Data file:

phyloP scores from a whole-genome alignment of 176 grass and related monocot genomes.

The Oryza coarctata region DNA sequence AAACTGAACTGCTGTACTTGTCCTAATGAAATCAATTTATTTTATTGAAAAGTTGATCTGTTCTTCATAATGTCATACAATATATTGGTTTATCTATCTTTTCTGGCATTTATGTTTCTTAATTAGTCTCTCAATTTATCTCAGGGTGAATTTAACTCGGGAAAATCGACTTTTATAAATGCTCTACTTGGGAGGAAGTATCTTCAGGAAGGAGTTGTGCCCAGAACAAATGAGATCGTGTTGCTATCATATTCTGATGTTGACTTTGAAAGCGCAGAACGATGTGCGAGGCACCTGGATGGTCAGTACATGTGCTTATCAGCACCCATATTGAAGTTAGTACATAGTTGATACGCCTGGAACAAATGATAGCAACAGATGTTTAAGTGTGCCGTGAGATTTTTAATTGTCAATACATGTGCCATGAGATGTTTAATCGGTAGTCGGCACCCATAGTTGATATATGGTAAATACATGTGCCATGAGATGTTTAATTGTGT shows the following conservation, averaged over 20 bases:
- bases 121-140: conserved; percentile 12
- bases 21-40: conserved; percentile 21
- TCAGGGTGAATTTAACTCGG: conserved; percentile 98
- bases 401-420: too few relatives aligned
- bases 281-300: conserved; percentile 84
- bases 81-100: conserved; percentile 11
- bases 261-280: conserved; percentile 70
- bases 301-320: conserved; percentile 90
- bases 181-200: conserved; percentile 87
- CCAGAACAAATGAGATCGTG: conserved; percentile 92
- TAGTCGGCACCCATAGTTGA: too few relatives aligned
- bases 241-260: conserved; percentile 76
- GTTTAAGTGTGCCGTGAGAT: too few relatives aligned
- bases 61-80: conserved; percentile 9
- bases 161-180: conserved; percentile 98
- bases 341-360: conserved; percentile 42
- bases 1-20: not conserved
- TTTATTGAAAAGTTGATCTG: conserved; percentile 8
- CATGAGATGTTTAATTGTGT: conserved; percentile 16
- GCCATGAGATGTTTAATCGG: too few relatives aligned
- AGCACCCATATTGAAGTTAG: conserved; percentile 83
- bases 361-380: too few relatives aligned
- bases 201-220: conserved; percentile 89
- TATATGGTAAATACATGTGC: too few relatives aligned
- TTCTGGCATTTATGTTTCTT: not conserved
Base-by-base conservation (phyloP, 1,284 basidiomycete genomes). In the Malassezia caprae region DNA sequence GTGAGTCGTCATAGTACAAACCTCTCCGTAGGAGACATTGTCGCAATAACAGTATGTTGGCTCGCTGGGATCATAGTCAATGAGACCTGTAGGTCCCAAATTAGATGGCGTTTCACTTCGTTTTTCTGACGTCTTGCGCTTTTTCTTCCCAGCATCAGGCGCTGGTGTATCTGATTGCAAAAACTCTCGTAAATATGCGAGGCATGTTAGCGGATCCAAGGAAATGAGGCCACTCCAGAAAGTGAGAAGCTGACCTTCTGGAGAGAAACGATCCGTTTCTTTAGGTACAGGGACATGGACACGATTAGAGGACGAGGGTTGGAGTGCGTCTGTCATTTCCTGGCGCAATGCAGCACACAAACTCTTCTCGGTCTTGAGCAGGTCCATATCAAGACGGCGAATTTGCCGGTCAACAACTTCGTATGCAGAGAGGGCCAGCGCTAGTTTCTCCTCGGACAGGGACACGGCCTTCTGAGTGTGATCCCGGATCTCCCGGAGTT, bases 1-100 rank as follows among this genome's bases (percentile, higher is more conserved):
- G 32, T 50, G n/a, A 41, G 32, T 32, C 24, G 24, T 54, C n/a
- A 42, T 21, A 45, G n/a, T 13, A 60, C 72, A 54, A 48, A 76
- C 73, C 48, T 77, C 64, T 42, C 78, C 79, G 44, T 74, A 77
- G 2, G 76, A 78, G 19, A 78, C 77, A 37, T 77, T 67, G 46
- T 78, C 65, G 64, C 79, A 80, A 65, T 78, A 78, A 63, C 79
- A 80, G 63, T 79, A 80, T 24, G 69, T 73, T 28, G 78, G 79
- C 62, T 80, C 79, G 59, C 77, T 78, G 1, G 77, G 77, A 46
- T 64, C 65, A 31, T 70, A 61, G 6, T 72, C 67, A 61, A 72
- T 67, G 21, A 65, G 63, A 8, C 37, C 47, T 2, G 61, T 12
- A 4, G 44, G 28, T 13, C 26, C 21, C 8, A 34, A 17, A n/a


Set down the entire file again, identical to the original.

phyloP scores from a whole-genome alignment of 176 grass and related monocot genomes.

The Oryza coarctata region DNA sequence AAACTGAACTGCTGTACTTGTCCTAATGAAATCAATTTATTTTATTGAAAAGTTGATCTGTTCTTCATAATGTCATACAATATATTGGTTTATCTATCTTTTCTGGCATTTATGTTTCTTAATTAGTCTCTCAATTTATCTCAGGGTGAATTTAACTCGGGAAAATCGACTTTTATAAATGCTCTACTTGGGAGGAAGTATCTTCAGGAAGGAGTTGTGCCCAGAACAAATGAGATCGTGTTGCTATCATATTCTGATGTTGACTTTGAAAGCGCAGAACGATGTGCGAGGCACCTGGATGGTCAGTACATGTGCTTATCAGCACCCATATTGAAGTTAGTACATAGTTGATACGCCTGGAACAAATGATAGCAACAGATGTTTAAGTGTGCCGTGAGATTTTTAATTGTCAATACATGTGCCATGAGATGTTTAATCGGTAGTCGGCACCCATAGTTGATATATGGTAAATACATGTGCCATGAGATGTTTAATTGTGT shows the following conservation, averaged over 20 bases:
- bases 121-140: conserved; percentile 12
- bases 21-40: conserved; percentile 21
- TCAGGGTGAATTTAACTCGG: conserved; percentile 98
- bases 401-420: too few relatives aligned
- bases 281-300: conserved; percentile 84
- bases 81-100: conserved; percentile 11
- bases 261-280: conserved; percentile 70
- bases 301-320: conserved; percentile 90
- bases 181-200: conserved; percentile 87
- CCAGAACAAATGAGATCGTG: conserved; percentile 92
- TAGTCGGCACCCATAGTTGA: too few relatives aligned
- bases 241-260: conserved; percentile 76
- GTTTAAGTGTGCCGTGAGAT: too few relatives aligned
- bases 61-80: conserved; percentile 9
- bases 161-180: conserved; percentile 98
- bases 341-360: conserved; percentile 42
- bases 1-20: not conserved
- TTTATTGAAAAGTTGATCTG: conserved; percentile 8
- CATGAGATGTTTAATTGTGT: conserved; percentile 16
- GCCATGAGATGTTTAATCGG: too few relatives aligned
- AGCACCCATATTGAAGTTAG: conserved; percentile 83
- bases 361-380: too few relatives aligned
- bases 201-220: conserved; percentile 89
- TATATGGTAAATACATGTGC: too few relatives aligned
- TTCTGGCATTTATGTTTCTT: not conserved
Base-by-base conservation (phyloP, 1,284 basidiomycete genomes). In the Malassezia caprae region DNA sequence GTGAGTCGTCATAGTACAAACCTCTCCGTAGGAGACATTGTCGCAATAACAGTATGTTGGCTCGCTGGGATCATAGTCAATGAGACCTGTAGGTCCCAAATTAGATGGCGTTTCACTTCGTTTTTCTGACGTCTTGCGCTTTTTCTTCCCAGCATCAGGCGCTGGTGTATCTGATTGCAAAAACTCTCGTAAATATGCGAGGCATGTTAGCGGATCCAAGGAAATGAGGCCACTCCAGAAAGTGAGAAGCTGACCTTCTGGAGAGAAACGATCCGTTTCTTTAGGTACAGGGACATGGACACGATTAGAGGACGAGGGTTGGAGTGCGTCTGTCATTTCCTGGCGCAATGCAGCACACAAACTCTTCTCGGTCTTGAGCAGGTCCATATCAAGACGGCGAATTTGCCGGTCAACAACTTCGTATGCAGAGAGGGCCAGCGCTAGTTTCTCCTCGGACAGGGACACGGCCTTCTGAGTGTGATCCCGGATCTCCCGGAGTT, bases 1-100 rank as follows among this genome's bases (percentile, higher is more conserved):
- G 32, T 50, G n/a, A 41, G 32, T 32, C 24, G 24, T 54, C n/a
- A 42, T 21, A 45, G n/a, T 13, A 60, C 72, A 54, A 48, A 76
- C 73, C 48, T 77, C 64, T 42, C 78, C 79, G 44, T 74, A 77
- G 2, G 76, A 78, G 19, A 78, C 77, A 37, T 77, T 67, G 46
- T 78, C 65, G 64, C 79, A 80, A 65, T 78, A 78, A 63, C 79
- A 80, G 63, T 79, A 80, T 24, G 69, T 73, T 28, G 78, G 79
- C 62, T 80, C 79, G 59, C 77, T 78, G 1, G 77, G 77, A 46
- T 64, C 65, A 31, T 70, A 61, G 6, T 72, C 67, A 61, A 72
- T 67, G 21, A 65, G 63, A 8, C 37, C 47, T 2, G 61, T 12
- A 4, G 44, G 28, T 13, C 26, C 21, C 8, A 34, A 17, A n/a